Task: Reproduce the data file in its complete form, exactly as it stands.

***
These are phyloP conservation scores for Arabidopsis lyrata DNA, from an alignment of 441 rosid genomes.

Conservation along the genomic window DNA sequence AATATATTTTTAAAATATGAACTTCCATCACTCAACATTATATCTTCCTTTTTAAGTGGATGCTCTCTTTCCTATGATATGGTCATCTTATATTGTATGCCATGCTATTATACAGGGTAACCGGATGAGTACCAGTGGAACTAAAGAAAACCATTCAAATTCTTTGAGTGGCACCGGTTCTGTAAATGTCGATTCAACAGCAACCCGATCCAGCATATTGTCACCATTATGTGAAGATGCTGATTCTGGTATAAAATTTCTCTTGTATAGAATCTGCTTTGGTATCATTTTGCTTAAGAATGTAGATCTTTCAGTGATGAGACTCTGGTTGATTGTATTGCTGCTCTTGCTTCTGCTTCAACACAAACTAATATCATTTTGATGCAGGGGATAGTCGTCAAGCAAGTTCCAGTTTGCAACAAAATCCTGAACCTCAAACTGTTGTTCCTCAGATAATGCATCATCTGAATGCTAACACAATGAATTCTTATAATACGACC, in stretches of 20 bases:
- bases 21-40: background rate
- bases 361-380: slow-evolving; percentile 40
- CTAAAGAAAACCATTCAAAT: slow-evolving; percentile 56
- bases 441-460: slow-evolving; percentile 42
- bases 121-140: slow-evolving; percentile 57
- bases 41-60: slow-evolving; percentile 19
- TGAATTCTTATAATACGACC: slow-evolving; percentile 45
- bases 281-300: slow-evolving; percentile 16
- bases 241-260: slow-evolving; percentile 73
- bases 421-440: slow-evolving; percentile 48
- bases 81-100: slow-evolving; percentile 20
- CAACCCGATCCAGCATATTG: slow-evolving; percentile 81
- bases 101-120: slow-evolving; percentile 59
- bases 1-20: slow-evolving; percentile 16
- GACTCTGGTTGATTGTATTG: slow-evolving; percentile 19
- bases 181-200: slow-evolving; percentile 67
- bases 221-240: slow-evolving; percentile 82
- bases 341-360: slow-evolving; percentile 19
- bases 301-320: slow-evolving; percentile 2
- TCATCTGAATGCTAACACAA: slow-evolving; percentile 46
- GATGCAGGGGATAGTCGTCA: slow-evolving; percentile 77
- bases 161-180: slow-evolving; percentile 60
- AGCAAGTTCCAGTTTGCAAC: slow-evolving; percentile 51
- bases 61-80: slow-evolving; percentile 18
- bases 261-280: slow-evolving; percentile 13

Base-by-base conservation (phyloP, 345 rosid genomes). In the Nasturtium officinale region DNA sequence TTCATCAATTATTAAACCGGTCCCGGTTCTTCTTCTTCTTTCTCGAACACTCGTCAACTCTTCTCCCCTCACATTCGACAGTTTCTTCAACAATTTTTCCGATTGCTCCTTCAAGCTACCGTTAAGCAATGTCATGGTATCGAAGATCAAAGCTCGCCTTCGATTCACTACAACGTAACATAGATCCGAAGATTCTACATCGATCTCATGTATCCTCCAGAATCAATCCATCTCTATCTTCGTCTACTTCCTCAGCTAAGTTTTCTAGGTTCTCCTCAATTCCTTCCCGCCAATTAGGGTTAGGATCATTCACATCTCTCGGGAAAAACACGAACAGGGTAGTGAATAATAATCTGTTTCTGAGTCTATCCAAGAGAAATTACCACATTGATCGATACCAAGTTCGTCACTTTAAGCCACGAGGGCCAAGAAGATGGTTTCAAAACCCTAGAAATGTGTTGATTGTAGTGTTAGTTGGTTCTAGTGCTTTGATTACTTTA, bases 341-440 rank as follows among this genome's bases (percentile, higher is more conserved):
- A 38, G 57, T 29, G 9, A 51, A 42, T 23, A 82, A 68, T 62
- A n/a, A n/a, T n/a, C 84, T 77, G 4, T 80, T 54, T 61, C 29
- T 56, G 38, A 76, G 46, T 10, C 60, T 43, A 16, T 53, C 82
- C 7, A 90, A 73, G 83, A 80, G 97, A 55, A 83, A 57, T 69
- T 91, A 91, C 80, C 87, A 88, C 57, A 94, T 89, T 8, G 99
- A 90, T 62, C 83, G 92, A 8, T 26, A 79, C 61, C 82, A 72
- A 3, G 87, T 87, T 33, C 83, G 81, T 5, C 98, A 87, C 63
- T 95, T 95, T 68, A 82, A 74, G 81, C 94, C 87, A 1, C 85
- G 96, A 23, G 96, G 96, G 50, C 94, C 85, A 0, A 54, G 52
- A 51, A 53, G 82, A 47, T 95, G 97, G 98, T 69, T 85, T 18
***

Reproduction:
These are phyloP conservation scores for Arabidopsis lyrata DNA, from an alignment of 441 rosid genomes.

Conservation along the genomic window DNA sequence AATATATTTTTAAAATATGAACTTCCATCACTCAACATTATATCTTCCTTTTTAAGTGGATGCTCTCTTTCCTATGATATGGTCATCTTATATTGTATGCCATGCTATTATACAGGGTAACCGGATGAGTACCAGTGGAACTAAAGAAAACCATTCAAATTCTTTGAGTGGCACCGGTTCTGTAAATGTCGATTCAACAGCAACCCGATCCAGCATATTGTCACCATTATGTGAAGATGCTGATTCTGGTATAAAATTTCTCTTGTATAGAATCTGCTTTGGTATCATTTTGCTTAAGAATGTAGATCTTTCAGTGATGAGACTCTGGTTGATTGTATTGCTGCTCTTGCTTCTGCTTCAACACAAACTAATATCATTTTGATGCAGGGGATAGTCGTCAAGCAAGTTCCAGTTTGCAACAAAATCCTGAACCTCAAACTGTTGTTCCTCAGATAATGCATCATCTGAATGCTAACACAATGAATTCTTATAATACGACC, in stretches of 20 bases:
- bases 21-40: background rate
- bases 361-380: slow-evolving; percentile 40
- CTAAAGAAAACCATTCAAAT: slow-evolving; percentile 56
- bases 441-460: slow-evolving; percentile 42
- bases 121-140: slow-evolving; percentile 57
- bases 41-60: slow-evolving; percentile 19
- TGAATTCTTATAATACGACC: slow-evolving; percentile 45
- bases 281-300: slow-evolving; percentile 16
- bases 241-260: slow-evolving; percentile 73
- bases 421-440: slow-evolving; percentile 48
- bases 81-100: slow-evolving; percentile 20
- CAACCCGATCCAGCATATTG: slow-evolving; percentile 81
- bases 101-120: slow-evolving; percentile 59
- bases 1-20: slow-evolving; percentile 16
- GACTCTGGTTGATTGTATTG: slow-evolving; percentile 19
- bases 181-200: slow-evolving; percentile 67
- bases 221-240: slow-evolving; percentile 82
- bases 341-360: slow-evolving; percentile 19
- bases 301-320: slow-evolving; percentile 2
- TCATCTGAATGCTAACACAA: slow-evolving; percentile 46
- GATGCAGGGGATAGTCGTCA: slow-evolving; percentile 77
- bases 161-180: slow-evolving; percentile 60
- AGCAAGTTCCAGTTTGCAAC: slow-evolving; percentile 51
- bases 61-80: slow-evolving; percentile 18
- bases 261-280: slow-evolving; percentile 13

Base-by-base conservation (phyloP, 345 rosid genomes). In the Nasturtium officinale region DNA sequence TTCATCAATTATTAAACCGGTCCCGGTTCTTCTTCTTCTTTCTCGAACACTCGTCAACTCTTCTCCCCTCACATTCGACAGTTTCTTCAACAATTTTTCCGATTGCTCCTTCAAGCTACCGTTAAGCAATGTCATGGTATCGAAGATCAAAGCTCGCCTTCGATTCACTACAACGTAACATAGATCCGAAGATTCTACATCGATCTCATGTATCCTCCAGAATCAATCCATCTCTATCTTCGTCTACTTCCTCAGCTAAGTTTTCTAGGTTCTCCTCAATTCCTTCCCGCCAATTAGGGTTAGGATCATTCACATCTCTCGGGAAAAACACGAACAGGGTAGTGAATAATAATCTGTTTCTGAGTCTATCCAAGAGAAATTACCACATTGATCGATACCAAGTTCGTCACTTTAAGCCACGAGGGCCAAGAAGATGGTTTCAAAACCCTAGAAATGTGTTGATTGTAGTGTTAGTTGGTTCTAGTGCTTTGATTACTTTA, bases 341-440 rank as follows among this genome's bases (percentile, higher is more conserved):
- A 38, G 57, T 29, G 9, A 51, A 42, T 23, A 82, A 68, T 62
- A n/a, A n/a, T n/a, C 84, T 77, G 4, T 80, T 54, T 61, C 29
- T 56, G 38, A 76, G 46, T 10, C 60, T 43, A 16, T 53, C 82
- C 7, A 90, A 73, G 83, A 80, G 97, A 55, A 83, A 57, T 69
- T 91, A 91, C 80, C 87, A 88, C 57, A 94, T 89, T 8, G 99
- A 90, T 62, C 83, G 92, A 8, T 26, A 79, C 61, C 82, A 72
- A 3, G 87, T 87, T 33, C 83, G 81, T 5, C 98, A 87, C 63
- T 95, T 95, T 68, A 82, A 74, G 81, C 94, C 87, A 1, C 85
- G 96, A 23, G 96, G 96, G 50, C 94, C 85, A 0, A 54, G 52
- A 51, A 53, G 82, A 47, T 95, G 97, G 98, T 69, T 85, T 18